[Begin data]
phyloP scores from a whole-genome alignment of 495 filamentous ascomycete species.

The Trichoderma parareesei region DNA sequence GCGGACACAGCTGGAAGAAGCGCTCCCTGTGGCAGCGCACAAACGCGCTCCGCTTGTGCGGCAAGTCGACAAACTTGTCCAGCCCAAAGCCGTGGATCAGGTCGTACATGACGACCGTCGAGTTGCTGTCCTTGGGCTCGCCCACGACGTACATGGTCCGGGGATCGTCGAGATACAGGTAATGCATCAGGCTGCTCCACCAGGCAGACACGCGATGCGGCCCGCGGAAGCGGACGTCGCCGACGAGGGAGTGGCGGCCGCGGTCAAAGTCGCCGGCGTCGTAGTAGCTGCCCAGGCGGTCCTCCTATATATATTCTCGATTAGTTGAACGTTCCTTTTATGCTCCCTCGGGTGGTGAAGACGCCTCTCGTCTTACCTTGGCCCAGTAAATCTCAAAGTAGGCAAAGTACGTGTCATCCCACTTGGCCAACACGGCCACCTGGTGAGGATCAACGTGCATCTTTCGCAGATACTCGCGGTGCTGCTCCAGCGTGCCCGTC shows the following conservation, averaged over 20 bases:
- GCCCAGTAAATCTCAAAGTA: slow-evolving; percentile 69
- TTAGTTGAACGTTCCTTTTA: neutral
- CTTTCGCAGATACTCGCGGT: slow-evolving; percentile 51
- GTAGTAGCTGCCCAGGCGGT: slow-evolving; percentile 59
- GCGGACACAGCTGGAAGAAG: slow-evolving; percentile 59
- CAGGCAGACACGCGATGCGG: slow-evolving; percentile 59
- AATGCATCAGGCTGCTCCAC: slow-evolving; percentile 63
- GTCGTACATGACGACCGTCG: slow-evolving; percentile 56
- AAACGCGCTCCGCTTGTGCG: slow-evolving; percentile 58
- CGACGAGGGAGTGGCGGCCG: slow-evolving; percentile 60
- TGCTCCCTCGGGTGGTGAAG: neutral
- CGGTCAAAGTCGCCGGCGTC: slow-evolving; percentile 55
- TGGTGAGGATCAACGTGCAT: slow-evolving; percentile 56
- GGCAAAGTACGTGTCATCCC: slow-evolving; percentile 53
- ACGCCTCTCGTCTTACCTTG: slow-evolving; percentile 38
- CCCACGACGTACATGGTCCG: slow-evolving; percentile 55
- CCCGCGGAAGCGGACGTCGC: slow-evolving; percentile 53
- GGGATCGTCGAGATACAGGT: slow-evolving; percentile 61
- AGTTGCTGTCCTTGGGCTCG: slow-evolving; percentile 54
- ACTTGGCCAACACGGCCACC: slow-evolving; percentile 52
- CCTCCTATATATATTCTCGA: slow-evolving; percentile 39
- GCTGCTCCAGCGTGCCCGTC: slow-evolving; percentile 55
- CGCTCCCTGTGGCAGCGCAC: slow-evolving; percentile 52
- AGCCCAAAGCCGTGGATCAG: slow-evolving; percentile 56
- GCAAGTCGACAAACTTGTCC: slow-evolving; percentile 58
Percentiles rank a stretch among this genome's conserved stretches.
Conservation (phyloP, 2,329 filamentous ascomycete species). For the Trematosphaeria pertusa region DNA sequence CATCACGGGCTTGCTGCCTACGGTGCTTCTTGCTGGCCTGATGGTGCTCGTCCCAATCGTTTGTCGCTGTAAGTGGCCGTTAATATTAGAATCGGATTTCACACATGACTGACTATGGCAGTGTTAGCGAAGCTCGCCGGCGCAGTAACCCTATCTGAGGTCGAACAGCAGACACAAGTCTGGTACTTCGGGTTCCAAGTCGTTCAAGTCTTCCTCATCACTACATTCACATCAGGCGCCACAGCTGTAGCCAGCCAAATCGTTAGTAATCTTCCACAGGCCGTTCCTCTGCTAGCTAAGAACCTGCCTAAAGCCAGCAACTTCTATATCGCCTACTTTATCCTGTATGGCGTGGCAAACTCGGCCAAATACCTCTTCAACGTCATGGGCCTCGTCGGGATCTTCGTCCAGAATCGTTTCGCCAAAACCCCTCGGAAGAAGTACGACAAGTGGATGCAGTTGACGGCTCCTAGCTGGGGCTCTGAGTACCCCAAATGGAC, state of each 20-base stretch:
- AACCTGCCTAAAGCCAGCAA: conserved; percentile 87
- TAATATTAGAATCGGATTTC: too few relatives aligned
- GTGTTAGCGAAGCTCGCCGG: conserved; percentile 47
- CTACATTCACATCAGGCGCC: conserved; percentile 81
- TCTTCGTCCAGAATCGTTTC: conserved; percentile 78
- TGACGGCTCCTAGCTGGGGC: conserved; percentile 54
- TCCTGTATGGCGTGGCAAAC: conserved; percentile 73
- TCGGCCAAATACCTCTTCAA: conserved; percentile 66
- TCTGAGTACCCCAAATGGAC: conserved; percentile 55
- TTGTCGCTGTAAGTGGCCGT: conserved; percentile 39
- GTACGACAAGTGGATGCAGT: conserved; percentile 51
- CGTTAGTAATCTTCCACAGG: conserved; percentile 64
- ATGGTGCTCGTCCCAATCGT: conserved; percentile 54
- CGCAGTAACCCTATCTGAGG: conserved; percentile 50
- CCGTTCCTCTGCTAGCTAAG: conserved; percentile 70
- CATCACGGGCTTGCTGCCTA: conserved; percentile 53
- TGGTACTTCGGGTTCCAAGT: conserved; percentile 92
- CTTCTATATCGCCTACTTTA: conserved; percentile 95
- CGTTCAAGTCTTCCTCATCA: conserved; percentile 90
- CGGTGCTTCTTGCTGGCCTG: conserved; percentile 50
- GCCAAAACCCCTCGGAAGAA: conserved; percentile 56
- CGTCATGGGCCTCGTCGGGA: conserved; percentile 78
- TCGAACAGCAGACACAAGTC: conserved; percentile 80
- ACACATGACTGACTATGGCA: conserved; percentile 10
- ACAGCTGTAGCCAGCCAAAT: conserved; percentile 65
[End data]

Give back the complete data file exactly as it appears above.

phyloP scores from a whole-genome alignment of 495 filamentous ascomycete species.

The Trichoderma parareesei region DNA sequence GCGGACACAGCTGGAAGAAGCGCTCCCTGTGGCAGCGCACAAACGCGCTCCGCTTGTGCGGCAAGTCGACAAACTTGTCCAGCCCAAAGCCGTGGATCAGGTCGTACATGACGACCGTCGAGTTGCTGTCCTTGGGCTCGCCCACGACGTACATGGTCCGGGGATCGTCGAGATACAGGTAATGCATCAGGCTGCTCCACCAGGCAGACACGCGATGCGGCCCGCGGAAGCGGACGTCGCCGACGAGGGAGTGGCGGCCGCGGTCAAAGTCGCCGGCGTCGTAGTAGCTGCCCAGGCGGTCCTCCTATATATATTCTCGATTAGTTGAACGTTCCTTTTATGCTCCCTCGGGTGGTGAAGACGCCTCTCGTCTTACCTTGGCCCAGTAAATCTCAAAGTAGGCAAAGTACGTGTCATCCCACTTGGCCAACACGGCCACCTGGTGAGGATCAACGTGCATCTTTCGCAGATACTCGCGGTGCTGCTCCAGCGTGCCCGTC shows the following conservation, averaged over 20 bases:
- GCCCAGTAAATCTCAAAGTA: slow-evolving; percentile 69
- TTAGTTGAACGTTCCTTTTA: neutral
- CTTTCGCAGATACTCGCGGT: slow-evolving; percentile 51
- GTAGTAGCTGCCCAGGCGGT: slow-evolving; percentile 59
- GCGGACACAGCTGGAAGAAG: slow-evolving; percentile 59
- CAGGCAGACACGCGATGCGG: slow-evolving; percentile 59
- AATGCATCAGGCTGCTCCAC: slow-evolving; percentile 63
- GTCGTACATGACGACCGTCG: slow-evolving; percentile 56
- AAACGCGCTCCGCTTGTGCG: slow-evolving; percentile 58
- CGACGAGGGAGTGGCGGCCG: slow-evolving; percentile 60
- TGCTCCCTCGGGTGGTGAAG: neutral
- CGGTCAAAGTCGCCGGCGTC: slow-evolving; percentile 55
- TGGTGAGGATCAACGTGCAT: slow-evolving; percentile 56
- GGCAAAGTACGTGTCATCCC: slow-evolving; percentile 53
- ACGCCTCTCGTCTTACCTTG: slow-evolving; percentile 38
- CCCACGACGTACATGGTCCG: slow-evolving; percentile 55
- CCCGCGGAAGCGGACGTCGC: slow-evolving; percentile 53
- GGGATCGTCGAGATACAGGT: slow-evolving; percentile 61
- AGTTGCTGTCCTTGGGCTCG: slow-evolving; percentile 54
- ACTTGGCCAACACGGCCACC: slow-evolving; percentile 52
- CCTCCTATATATATTCTCGA: slow-evolving; percentile 39
- GCTGCTCCAGCGTGCCCGTC: slow-evolving; percentile 55
- CGCTCCCTGTGGCAGCGCAC: slow-evolving; percentile 52
- AGCCCAAAGCCGTGGATCAG: slow-evolving; percentile 56
- GCAAGTCGACAAACTTGTCC: slow-evolving; percentile 58
Percentiles rank a stretch among this genome's conserved stretches.
Conservation (phyloP, 2,329 filamentous ascomycete species). For the Trematosphaeria pertusa region DNA sequence CATCACGGGCTTGCTGCCTACGGTGCTTCTTGCTGGCCTGATGGTGCTCGTCCCAATCGTTTGTCGCTGTAAGTGGCCGTTAATATTAGAATCGGATTTCACACATGACTGACTATGGCAGTGTTAGCGAAGCTCGCCGGCGCAGTAACCCTATCTGAGGTCGAACAGCAGACACAAGTCTGGTACTTCGGGTTCCAAGTCGTTCAAGTCTTCCTCATCACTACATTCACATCAGGCGCCACAGCTGTAGCCAGCCAAATCGTTAGTAATCTTCCACAGGCCGTTCCTCTGCTAGCTAAGAACCTGCCTAAAGCCAGCAACTTCTATATCGCCTACTTTATCCTGTATGGCGTGGCAAACTCGGCCAAATACCTCTTCAACGTCATGGGCCTCGTCGGGATCTTCGTCCAGAATCGTTTCGCCAAAACCCCTCGGAAGAAGTACGACAAGTGGATGCAGTTGACGGCTCCTAGCTGGGGCTCTGAGTACCCCAAATGGAC, state of each 20-base stretch:
- AACCTGCCTAAAGCCAGCAA: conserved; percentile 87
- TAATATTAGAATCGGATTTC: too few relatives aligned
- GTGTTAGCGAAGCTCGCCGG: conserved; percentile 47
- CTACATTCACATCAGGCGCC: conserved; percentile 81
- TCTTCGTCCAGAATCGTTTC: conserved; percentile 78
- TGACGGCTCCTAGCTGGGGC: conserved; percentile 54
- TCCTGTATGGCGTGGCAAAC: conserved; percentile 73
- TCGGCCAAATACCTCTTCAA: conserved; percentile 66
- TCTGAGTACCCCAAATGGAC: conserved; percentile 55
- TTGTCGCTGTAAGTGGCCGT: conserved; percentile 39
- GTACGACAAGTGGATGCAGT: conserved; percentile 51
- CGTTAGTAATCTTCCACAGG: conserved; percentile 64
- ATGGTGCTCGTCCCAATCGT: conserved; percentile 54
- CGCAGTAACCCTATCTGAGG: conserved; percentile 50
- CCGTTCCTCTGCTAGCTAAG: conserved; percentile 70
- CATCACGGGCTTGCTGCCTA: conserved; percentile 53
- TGGTACTTCGGGTTCCAAGT: conserved; percentile 92
- CTTCTATATCGCCTACTTTA: conserved; percentile 95
- CGTTCAAGTCTTCCTCATCA: conserved; percentile 90
- CGGTGCTTCTTGCTGGCCTG: conserved; percentile 50
- GCCAAAACCCCTCGGAAGAA: conserved; percentile 56
- CGTCATGGGCCTCGTCGGGA: conserved; percentile 78
- TCGAACAGCAGACACAAGTC: conserved; percentile 80
- ACACATGACTGACTATGGCA: conserved; percentile 10
- ACAGCTGTAGCCAGCCAAAT: conserved; percentile 65